Heat pump vs. furnace: which is right for you?
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When it comes to heating, most homes have a choice between a heat pump or a furnace. Although they both accomplish the same goal of heating your home, they do so in different ways. For instance, furnaces generate heat by burning oil or natural gas while heat pumps use electricity. Here’s a quick breakdown of each type of heat system, and some of the factors you should consider when making your decision, like location, energy efficiency, cost, and reliability.
What is a heat pump?
A heat pump doesn’t burn fuel to generate heat. Instead, it uses electricity to pull heat from the outside air and transfer it into your home. A heat pump basically acts as a reverse air conditioning unit and, for that reason, doubles as an air conditioner when in cooling mode.
Heat pump benefits
Unless the temperature regularly drops below freezing, a heat pump is generally more energy-efficient than a gas or electric furnace. This allows you to enjoy a comfortably heated home with a lower energy bill during the colder months. In addition to being energy-efficient, heat pumps are typically easy to install and operate quietly.
During the summer months, your heat pump can also act as an air conditioner, making this a more versatile product compared to a furnace. In terms of air quality, heat pumps don’t produce CO, so you don’t have to worry about carbon monoxide leaks.
Heat pump concerns
Heat pumps typically produce less heat compared to furnaces, and may not be the ideal depending on how warm you like to keep your home. In addition, heat pumps aren’t as efficient if temperatures reach below freezing. Since heat pumps use air from the outside, colder temperatures mean that your heat pump will struggle to generate warm air. There are systems that work alongside heat pumps to generate warmth by moving the air over heating coils, but they typically use a lot of energy.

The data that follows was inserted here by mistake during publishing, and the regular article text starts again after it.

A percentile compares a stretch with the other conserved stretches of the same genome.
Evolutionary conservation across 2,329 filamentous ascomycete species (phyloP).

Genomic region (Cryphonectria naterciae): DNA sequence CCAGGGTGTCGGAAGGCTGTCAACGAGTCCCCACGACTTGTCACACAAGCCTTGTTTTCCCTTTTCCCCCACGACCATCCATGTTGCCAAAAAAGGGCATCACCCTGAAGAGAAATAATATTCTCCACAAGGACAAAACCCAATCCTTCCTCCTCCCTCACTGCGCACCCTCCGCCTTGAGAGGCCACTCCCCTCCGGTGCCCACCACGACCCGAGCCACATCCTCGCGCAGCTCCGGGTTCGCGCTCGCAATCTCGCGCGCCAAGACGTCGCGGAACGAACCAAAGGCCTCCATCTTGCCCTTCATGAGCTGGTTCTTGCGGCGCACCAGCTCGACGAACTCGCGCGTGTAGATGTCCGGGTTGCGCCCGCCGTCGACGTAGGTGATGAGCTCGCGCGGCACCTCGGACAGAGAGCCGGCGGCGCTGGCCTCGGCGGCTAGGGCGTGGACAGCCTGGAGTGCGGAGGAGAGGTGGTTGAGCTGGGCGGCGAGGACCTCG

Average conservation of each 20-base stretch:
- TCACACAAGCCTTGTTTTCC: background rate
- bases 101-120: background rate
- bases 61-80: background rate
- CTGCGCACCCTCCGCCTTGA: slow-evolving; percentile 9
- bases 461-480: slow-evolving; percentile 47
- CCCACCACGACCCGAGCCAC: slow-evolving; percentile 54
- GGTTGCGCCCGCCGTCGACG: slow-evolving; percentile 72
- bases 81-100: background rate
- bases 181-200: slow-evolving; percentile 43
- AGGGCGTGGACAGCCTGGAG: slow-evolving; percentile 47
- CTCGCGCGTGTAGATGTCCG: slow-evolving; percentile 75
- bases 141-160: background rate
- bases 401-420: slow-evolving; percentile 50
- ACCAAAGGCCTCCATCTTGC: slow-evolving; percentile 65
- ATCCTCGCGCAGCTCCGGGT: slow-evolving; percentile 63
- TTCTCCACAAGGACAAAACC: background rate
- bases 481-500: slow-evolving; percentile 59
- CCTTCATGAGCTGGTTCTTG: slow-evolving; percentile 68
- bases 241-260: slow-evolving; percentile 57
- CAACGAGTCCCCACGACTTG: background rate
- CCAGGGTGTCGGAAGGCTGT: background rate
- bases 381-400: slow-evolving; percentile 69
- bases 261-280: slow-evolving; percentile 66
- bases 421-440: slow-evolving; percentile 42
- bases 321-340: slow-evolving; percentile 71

Why should you choose a heat pump?
Where you live plays a large part in whether or not a heat pump vs. furnace is right for your home. If you live in an area with mild winters, a heat pump is a great option. Southeastern climates are ideal for heat pump use. This is also a better option if you’re in the market to replace your existing air conditioner since heat pumps can double as both. In short, if you live in a climate that doesn’t see long, cold winters, a heat pump is typically a better option.
What is a furnace?
Furnaces generate warm air and then distribute it throughout your home by burning fuel. Because furnaces use fuel to create heat, they blow much warmer air compared to heat pumps. There are four main components to a furnace: burners, heat exchangers, a blower, and a flue that acts as the exhaust. Furnaces can run on natural gas or oil, and depending on where you live, there are hybrid options available that create heat with dual fuel use.
Furnaces are typically cheaper compared to heat pumps, but the price varies depending on unit size and features. If you prefer hot, toasty temperatures inside your home, a furnace might be the better option for you. While heat pumps are more energy efficient, furnaces have fewer moving parts, which means there’s less heating repair and maintenance involved and fewer pieces that could potentially malfunction.
While today’s furnaces are much more energy-efficient compared to a decade ago, they still don’t compare to the efficiency of a heat pump. Homes with a furnace also require a separate unit for air conditioning, while heat pumps act as a two-in-one device.
Why should you choose a furnace?
Your climate is extremely important when choosing between a heat pump vs. furnace. If you experience incredibly cold winters with temperatures below freezing, a furnace is the best option for you. Because furnaces don’t depend on outdoor air to produce heat, they produce much warmer air for homes located in cold temperature climates compared to heat pumps.
Frequently Asked Questions
Heat pumps both heat and cool homes by moving warm air in or out, while furnaces burn fuel to create and distribute warm air throughout a home. Heat pumps operate most efficiently in warmer climates with mild winter months, while furnaces thrive in colder climates with temperatures that reach below freezing.
Furnace installation can range between $2,000 to upwards of $7,000, depending on the furnace and company you are using to install the unit.
A furnace burns fuel to create and distribute hot air throughout a house. It uses four main components: a burner, heat exchanger, blower and flue to produce hot and toasty temperatures inside the home during cold winter months.